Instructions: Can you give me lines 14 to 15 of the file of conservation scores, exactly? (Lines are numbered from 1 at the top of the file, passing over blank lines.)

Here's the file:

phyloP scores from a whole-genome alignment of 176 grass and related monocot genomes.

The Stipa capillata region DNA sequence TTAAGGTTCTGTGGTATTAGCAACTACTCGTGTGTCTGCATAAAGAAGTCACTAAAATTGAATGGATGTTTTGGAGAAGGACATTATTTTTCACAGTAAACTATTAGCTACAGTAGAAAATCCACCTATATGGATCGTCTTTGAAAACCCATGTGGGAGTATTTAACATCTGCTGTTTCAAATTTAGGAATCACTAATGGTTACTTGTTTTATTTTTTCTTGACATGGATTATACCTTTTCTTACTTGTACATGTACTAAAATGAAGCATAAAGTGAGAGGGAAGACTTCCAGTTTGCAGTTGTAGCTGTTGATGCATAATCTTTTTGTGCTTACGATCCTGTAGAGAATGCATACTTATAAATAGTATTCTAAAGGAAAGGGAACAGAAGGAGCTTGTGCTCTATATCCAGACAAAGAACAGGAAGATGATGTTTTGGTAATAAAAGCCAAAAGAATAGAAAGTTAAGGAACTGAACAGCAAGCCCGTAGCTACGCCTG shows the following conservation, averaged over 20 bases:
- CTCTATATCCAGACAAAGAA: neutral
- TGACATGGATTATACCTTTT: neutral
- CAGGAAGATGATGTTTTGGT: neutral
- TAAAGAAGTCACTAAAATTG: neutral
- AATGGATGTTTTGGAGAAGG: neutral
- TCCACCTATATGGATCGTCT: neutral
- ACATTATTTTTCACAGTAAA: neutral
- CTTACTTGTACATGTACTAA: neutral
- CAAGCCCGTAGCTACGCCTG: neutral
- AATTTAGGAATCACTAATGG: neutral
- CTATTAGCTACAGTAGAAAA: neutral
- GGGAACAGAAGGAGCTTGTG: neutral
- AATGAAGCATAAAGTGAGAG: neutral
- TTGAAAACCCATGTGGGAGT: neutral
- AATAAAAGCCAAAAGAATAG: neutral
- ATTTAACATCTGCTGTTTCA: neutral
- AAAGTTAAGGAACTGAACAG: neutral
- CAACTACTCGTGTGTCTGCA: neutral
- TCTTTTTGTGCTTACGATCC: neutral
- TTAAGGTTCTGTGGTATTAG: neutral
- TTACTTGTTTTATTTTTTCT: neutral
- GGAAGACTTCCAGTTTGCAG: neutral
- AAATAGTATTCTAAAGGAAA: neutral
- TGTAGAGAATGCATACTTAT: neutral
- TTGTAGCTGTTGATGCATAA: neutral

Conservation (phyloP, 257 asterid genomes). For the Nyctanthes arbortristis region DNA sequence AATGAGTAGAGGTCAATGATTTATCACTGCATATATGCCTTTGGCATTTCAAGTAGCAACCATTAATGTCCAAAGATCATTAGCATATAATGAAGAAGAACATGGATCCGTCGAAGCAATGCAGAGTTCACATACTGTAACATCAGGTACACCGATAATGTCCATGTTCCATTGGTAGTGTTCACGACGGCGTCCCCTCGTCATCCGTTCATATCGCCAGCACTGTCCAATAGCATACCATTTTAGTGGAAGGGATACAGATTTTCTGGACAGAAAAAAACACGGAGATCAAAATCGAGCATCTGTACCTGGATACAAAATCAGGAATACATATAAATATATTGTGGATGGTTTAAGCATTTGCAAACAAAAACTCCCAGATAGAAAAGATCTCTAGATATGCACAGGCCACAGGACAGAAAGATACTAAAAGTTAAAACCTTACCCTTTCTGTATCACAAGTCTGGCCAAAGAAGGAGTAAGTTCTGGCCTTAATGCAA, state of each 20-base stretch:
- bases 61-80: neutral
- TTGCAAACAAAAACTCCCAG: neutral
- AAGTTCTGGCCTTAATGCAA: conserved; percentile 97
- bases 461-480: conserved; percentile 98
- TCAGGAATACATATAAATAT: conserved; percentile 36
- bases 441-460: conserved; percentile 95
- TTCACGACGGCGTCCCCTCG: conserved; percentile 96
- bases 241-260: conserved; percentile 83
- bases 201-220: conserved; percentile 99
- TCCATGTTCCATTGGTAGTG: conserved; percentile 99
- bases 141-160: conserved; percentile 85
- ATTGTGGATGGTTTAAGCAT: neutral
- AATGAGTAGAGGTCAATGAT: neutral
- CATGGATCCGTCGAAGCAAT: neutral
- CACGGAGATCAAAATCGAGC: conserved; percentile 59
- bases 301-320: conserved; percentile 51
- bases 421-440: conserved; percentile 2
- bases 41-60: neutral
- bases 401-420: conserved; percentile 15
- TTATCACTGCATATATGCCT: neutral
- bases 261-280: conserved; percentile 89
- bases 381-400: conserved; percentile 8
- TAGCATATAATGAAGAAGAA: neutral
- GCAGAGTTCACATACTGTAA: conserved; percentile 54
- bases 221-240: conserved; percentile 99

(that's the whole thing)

- GGGAACAGAAGGAGCTTGTG: neutral
- AATGAAGCATAAAGTGAGAG: neutral